Thanks for the detailed notes here! I wonder whether there is any work on distinguishing two stochastic processes in the collection of r.v.’s sense. What technique and what condition should we have in order to uniquely determine a stochastic process that is continuous in the r.v. sense?

]]>Great post, I find your blog touch on a wide range of topics most conventional textbooks don’t cover. In fact that’s how I came about this website looking for results working on left right limit processes (more specifically optional semimartingales). I’m wondering if you can point me towards any textbooks or papers which discusses/proves the results in this post on stochastic processes with left right limits and also textbooks that discusses in depth predictive, optional, progressive measurable and adapted processes. Thanks in advance!

Sam

]]>No problem. Also I fixed your latex (https://almostsure.wordpress.com/using-latex-in-comments/)

]]>Aha as I consider how stopping times work, specifically the description in the Stopping Times section, I retract my question. Further apologies for the spam.

]]>Also, apologies, I’ve no idea how to get the TeX markup to work…

]]>First, this blog is much appreciated. I couldn’t believe my luck finding such a comprehensive and easy-to-understand compendium on a topic that seems to be pretty scarcely populated with resources. I’m working my way through to your treatment of Quasi-martingales because the only other resource I’ve found on discrete-time quasi-martingales is by Metivier, and his book is inaccessible.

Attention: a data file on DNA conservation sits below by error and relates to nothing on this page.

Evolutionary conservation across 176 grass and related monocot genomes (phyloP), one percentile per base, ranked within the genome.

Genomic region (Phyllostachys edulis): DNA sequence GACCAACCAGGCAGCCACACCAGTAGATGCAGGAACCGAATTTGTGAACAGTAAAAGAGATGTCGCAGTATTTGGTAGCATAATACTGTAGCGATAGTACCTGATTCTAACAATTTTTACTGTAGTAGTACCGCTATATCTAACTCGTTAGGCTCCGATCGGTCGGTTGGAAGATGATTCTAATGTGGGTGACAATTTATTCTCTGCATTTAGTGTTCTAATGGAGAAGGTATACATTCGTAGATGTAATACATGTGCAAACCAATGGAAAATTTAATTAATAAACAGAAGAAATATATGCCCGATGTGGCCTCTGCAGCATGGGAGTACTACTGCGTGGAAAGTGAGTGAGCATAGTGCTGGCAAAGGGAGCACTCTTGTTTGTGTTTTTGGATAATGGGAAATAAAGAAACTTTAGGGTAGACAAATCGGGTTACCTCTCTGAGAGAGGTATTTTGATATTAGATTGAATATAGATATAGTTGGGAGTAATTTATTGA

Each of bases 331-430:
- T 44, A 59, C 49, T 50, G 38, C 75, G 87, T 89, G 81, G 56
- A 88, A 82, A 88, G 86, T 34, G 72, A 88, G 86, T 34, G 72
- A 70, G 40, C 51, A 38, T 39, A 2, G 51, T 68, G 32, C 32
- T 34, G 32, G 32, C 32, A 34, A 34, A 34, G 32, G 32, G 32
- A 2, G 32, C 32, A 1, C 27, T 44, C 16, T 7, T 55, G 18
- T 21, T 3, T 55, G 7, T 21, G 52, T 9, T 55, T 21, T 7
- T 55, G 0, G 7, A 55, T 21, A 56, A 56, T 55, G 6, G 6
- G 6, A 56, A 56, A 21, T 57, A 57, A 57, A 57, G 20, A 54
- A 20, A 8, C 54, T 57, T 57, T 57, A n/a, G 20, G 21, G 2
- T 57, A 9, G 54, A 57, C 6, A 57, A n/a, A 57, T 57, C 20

Second, I have a (perhaps naive) question. How is in lemma (3) a function of ? I can see taking an input and returning a value in , but itself shouldn’t necessarily take any inputs unless I’m missing something entirely?

Thank you again,

David

1) The point of restricting the statement to right-continuous (or left-continuous) processes is that, for X to equal Y everywhere, it is only necessary to show that this holds on the rationals. Taking right-limits extends the equality to irrational t. And, the rationals are countable, so the processes will be equal on the rationals, almost surely.

2) We have two sigma algebras. The Borel sigma algebra on the positive reals , and the sigma algebra on the underlying probability space. A (real) stochastic process is a map . measurable w.r.t. the product sigma algebra means measurable with respect to in the domain and in the codomain.